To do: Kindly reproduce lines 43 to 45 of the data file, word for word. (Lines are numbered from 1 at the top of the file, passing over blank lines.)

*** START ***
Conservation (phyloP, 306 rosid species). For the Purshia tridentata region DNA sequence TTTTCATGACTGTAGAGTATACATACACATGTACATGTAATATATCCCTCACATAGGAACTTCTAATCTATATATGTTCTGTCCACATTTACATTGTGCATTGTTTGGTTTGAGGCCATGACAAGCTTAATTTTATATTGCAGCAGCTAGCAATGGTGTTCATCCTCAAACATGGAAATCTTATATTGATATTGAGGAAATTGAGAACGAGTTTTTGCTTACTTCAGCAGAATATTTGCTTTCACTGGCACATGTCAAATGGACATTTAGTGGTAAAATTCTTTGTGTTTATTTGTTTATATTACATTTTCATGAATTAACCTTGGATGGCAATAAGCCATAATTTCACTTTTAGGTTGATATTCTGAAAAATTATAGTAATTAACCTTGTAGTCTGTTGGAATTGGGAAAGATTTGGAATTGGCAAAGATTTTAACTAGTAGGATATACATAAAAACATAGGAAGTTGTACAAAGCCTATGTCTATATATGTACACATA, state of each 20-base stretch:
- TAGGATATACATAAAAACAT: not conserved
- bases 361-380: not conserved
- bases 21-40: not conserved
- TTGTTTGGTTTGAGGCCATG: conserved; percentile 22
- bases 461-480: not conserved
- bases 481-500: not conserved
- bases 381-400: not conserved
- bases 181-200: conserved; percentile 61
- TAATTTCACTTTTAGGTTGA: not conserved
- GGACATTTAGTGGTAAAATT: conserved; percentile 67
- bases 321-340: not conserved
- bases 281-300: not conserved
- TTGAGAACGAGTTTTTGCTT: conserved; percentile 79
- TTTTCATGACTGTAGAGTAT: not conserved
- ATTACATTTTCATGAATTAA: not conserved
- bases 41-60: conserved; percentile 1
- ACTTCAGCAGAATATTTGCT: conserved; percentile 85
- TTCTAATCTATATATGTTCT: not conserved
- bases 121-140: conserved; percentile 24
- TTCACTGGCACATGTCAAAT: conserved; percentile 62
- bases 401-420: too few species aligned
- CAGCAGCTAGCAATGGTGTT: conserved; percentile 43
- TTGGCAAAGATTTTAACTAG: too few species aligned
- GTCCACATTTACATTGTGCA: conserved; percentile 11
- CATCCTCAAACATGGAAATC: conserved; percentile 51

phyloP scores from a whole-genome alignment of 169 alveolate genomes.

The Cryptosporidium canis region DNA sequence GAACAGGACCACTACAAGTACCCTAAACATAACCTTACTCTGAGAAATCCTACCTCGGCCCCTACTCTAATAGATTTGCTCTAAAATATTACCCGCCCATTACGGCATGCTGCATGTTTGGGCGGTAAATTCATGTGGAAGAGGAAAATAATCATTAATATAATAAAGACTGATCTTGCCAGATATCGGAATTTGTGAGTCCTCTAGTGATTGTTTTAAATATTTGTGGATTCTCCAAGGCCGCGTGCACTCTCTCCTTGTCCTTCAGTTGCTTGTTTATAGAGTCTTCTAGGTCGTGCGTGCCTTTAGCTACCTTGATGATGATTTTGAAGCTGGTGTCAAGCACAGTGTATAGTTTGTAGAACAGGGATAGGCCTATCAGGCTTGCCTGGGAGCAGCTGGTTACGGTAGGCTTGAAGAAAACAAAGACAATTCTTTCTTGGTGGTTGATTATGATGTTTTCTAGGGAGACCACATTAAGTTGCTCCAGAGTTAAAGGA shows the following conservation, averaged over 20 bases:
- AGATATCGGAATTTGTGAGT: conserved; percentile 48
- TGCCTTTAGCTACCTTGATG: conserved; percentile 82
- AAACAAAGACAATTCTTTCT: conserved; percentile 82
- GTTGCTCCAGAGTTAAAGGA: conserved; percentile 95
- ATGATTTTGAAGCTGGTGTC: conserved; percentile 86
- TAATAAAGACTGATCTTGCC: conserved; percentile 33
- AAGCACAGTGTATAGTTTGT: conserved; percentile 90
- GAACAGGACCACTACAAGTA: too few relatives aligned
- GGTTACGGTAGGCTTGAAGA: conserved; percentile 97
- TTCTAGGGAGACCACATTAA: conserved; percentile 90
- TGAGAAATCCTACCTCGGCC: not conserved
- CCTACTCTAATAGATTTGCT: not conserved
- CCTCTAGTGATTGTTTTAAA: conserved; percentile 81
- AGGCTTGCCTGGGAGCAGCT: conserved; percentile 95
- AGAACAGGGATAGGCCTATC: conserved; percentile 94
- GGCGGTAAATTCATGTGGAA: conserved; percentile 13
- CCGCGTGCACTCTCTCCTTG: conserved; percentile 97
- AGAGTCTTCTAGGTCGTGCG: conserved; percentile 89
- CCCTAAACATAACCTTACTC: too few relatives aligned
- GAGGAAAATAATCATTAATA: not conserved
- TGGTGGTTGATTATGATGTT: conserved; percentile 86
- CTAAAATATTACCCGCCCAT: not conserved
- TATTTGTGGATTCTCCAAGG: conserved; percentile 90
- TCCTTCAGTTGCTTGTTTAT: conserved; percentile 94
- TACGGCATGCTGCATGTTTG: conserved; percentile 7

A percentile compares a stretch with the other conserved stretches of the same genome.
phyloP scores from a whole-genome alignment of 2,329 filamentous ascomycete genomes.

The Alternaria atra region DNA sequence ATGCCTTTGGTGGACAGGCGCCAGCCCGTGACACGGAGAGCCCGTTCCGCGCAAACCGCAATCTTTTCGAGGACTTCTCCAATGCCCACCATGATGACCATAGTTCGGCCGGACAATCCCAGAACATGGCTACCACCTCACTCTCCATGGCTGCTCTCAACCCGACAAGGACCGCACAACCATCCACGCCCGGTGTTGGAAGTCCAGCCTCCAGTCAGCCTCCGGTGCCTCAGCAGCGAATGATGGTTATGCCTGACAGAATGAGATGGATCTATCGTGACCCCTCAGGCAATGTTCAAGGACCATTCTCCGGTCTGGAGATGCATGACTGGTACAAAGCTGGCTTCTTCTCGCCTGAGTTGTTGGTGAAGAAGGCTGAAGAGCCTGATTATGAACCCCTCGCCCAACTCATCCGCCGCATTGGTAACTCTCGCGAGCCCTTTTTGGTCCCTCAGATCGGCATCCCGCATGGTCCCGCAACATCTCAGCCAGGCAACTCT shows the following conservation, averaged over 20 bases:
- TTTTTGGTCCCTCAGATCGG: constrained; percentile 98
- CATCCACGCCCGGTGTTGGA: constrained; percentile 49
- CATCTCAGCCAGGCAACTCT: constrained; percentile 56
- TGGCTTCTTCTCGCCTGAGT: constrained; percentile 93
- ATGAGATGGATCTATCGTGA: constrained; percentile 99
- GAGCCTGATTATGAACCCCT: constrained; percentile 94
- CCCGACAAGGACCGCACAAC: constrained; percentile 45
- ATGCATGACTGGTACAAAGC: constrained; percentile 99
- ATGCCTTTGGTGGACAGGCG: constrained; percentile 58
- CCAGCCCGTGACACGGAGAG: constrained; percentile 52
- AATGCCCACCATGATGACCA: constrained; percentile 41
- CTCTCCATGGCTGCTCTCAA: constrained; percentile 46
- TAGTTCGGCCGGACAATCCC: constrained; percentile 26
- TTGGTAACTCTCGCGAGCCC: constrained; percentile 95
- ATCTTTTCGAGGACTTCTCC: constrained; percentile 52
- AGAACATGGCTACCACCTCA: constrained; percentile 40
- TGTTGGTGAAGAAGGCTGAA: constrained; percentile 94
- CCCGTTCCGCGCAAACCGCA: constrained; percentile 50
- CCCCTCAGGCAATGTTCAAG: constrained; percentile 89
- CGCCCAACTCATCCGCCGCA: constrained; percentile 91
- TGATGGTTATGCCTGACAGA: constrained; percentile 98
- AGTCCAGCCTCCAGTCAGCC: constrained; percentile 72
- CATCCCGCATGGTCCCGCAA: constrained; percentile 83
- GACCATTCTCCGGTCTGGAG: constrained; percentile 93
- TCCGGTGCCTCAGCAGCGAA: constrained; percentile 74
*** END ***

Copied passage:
- AGAACAGGGATAGGCCTATC: conserved; percentile 94
- GGCGGTAAATTCATGTGGAA: conserved; percentile 13
- CCGCGTGCACTCTCTCCTTG: conserved; percentile 97